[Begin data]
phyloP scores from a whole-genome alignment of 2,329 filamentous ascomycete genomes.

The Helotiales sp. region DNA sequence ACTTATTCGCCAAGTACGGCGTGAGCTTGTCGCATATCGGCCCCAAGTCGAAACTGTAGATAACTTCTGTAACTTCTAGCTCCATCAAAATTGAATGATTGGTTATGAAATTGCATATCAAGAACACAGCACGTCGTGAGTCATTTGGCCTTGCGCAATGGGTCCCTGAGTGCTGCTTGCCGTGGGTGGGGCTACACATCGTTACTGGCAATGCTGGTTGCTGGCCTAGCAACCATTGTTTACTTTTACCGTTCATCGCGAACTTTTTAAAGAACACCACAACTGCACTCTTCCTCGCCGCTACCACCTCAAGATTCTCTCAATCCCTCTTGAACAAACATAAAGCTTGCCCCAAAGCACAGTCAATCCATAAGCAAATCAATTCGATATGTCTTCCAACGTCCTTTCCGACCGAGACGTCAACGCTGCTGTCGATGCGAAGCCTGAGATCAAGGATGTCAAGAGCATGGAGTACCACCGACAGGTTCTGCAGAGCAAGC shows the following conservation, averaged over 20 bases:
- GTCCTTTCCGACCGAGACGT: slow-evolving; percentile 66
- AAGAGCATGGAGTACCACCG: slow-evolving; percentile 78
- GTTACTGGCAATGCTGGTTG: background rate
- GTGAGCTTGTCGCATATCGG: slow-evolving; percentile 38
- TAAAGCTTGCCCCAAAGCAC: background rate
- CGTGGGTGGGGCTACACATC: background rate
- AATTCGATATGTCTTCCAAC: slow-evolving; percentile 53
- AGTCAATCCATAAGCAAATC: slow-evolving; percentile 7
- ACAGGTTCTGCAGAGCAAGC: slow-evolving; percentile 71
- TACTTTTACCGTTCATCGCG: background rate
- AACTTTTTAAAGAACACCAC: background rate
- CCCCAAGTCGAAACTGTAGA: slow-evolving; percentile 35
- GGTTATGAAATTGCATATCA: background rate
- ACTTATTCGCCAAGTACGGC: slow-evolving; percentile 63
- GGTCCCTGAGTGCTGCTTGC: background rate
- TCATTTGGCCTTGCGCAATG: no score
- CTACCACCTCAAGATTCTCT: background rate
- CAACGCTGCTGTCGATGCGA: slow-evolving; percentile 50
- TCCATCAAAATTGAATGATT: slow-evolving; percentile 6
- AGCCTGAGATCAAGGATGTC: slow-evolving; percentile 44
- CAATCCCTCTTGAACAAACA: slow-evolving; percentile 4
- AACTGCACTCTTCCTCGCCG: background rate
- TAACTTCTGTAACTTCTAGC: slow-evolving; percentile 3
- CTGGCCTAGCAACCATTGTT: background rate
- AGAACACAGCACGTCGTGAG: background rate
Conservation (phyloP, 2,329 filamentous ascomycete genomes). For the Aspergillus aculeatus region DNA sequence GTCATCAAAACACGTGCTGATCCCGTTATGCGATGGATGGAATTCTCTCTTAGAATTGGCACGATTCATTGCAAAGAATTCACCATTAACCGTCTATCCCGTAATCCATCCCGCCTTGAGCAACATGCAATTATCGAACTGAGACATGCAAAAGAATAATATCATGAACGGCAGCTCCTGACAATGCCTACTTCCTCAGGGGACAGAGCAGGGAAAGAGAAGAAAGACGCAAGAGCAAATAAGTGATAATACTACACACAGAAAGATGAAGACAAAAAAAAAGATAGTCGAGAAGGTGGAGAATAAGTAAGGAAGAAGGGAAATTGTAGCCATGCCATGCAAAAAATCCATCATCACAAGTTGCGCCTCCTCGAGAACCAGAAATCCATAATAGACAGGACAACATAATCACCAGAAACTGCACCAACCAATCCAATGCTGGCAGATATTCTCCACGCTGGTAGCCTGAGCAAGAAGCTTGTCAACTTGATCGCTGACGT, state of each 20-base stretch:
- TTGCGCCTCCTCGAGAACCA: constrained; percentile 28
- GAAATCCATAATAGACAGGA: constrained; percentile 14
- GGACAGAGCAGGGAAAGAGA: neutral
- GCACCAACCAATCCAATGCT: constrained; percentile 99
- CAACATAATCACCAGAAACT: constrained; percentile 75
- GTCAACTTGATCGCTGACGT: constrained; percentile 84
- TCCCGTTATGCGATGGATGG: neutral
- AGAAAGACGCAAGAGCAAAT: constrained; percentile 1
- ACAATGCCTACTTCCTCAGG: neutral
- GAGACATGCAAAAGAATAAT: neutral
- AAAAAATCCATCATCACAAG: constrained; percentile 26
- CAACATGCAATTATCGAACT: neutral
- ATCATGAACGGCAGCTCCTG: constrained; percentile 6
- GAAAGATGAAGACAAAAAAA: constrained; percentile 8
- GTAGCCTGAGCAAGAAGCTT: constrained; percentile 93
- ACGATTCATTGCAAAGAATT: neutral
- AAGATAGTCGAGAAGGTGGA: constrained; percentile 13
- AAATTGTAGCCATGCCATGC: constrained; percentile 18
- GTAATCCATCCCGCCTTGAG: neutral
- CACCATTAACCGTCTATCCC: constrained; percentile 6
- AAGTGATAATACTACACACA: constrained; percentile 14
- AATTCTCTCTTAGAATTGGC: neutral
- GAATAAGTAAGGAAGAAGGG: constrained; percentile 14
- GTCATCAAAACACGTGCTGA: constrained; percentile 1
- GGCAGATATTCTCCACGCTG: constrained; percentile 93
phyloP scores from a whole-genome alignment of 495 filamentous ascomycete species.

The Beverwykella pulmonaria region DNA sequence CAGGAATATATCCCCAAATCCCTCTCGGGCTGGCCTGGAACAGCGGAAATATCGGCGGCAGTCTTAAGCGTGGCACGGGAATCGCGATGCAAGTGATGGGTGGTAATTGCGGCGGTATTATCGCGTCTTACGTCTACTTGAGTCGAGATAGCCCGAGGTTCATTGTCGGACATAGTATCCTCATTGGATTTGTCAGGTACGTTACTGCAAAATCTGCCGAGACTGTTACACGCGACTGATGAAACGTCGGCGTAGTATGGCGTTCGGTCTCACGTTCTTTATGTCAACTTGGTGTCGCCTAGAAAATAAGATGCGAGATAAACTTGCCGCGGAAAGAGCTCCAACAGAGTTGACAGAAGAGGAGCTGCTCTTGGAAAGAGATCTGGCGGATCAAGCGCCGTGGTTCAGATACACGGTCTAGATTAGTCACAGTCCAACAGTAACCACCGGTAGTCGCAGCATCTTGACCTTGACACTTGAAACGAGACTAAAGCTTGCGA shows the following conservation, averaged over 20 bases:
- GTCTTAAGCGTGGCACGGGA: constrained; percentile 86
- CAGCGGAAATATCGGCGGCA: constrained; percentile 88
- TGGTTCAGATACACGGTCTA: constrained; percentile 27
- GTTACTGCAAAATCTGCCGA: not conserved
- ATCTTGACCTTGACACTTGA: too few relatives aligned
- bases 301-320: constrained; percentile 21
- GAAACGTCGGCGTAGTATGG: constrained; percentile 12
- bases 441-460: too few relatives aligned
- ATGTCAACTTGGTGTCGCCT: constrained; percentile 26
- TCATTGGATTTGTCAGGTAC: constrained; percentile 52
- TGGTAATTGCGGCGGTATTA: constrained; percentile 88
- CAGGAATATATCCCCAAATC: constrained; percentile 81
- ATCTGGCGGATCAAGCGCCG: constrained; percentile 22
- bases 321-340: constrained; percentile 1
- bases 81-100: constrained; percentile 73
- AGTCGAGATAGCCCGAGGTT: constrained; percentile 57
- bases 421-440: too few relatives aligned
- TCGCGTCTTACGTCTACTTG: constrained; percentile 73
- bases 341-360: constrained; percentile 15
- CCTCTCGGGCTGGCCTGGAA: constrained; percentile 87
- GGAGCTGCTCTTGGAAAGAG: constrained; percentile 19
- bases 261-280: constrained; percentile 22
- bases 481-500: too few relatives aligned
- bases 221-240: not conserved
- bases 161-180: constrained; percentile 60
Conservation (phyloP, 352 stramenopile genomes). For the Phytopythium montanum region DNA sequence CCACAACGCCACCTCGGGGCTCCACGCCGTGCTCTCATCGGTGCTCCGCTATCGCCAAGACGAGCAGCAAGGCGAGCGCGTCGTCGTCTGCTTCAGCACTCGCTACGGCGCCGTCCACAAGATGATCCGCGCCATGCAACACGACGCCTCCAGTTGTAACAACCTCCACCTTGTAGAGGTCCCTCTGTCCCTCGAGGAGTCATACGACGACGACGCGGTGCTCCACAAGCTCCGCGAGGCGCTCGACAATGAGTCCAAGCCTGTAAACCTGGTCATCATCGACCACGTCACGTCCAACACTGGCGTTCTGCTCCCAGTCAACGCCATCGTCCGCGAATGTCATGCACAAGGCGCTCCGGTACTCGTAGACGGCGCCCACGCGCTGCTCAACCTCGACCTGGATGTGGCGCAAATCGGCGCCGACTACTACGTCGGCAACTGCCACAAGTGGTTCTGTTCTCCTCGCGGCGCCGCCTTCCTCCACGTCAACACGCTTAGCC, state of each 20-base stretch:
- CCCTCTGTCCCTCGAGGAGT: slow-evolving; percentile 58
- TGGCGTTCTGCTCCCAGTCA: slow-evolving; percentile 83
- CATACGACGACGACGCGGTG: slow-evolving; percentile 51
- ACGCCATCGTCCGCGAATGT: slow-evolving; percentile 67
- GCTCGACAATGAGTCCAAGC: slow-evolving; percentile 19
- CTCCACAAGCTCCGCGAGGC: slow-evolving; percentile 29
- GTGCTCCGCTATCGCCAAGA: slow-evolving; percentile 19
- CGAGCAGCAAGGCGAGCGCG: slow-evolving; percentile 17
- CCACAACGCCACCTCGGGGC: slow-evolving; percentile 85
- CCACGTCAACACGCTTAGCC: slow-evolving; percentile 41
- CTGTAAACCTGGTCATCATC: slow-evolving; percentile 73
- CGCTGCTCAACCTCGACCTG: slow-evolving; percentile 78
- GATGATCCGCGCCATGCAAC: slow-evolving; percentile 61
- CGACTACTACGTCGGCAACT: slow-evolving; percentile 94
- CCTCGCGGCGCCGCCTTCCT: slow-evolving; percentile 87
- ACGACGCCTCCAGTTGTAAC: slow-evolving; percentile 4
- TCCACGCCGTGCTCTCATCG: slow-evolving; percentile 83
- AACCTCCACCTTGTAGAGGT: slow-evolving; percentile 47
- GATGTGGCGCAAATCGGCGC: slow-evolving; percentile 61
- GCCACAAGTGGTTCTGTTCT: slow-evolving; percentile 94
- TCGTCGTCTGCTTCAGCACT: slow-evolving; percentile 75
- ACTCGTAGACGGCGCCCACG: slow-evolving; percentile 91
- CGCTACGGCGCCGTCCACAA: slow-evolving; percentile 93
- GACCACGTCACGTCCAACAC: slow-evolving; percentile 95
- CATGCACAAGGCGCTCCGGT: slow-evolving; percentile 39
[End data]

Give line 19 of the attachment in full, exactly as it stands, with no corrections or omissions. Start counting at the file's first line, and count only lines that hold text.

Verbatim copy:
- CTACCACCTCAAGATTCTCT: background rate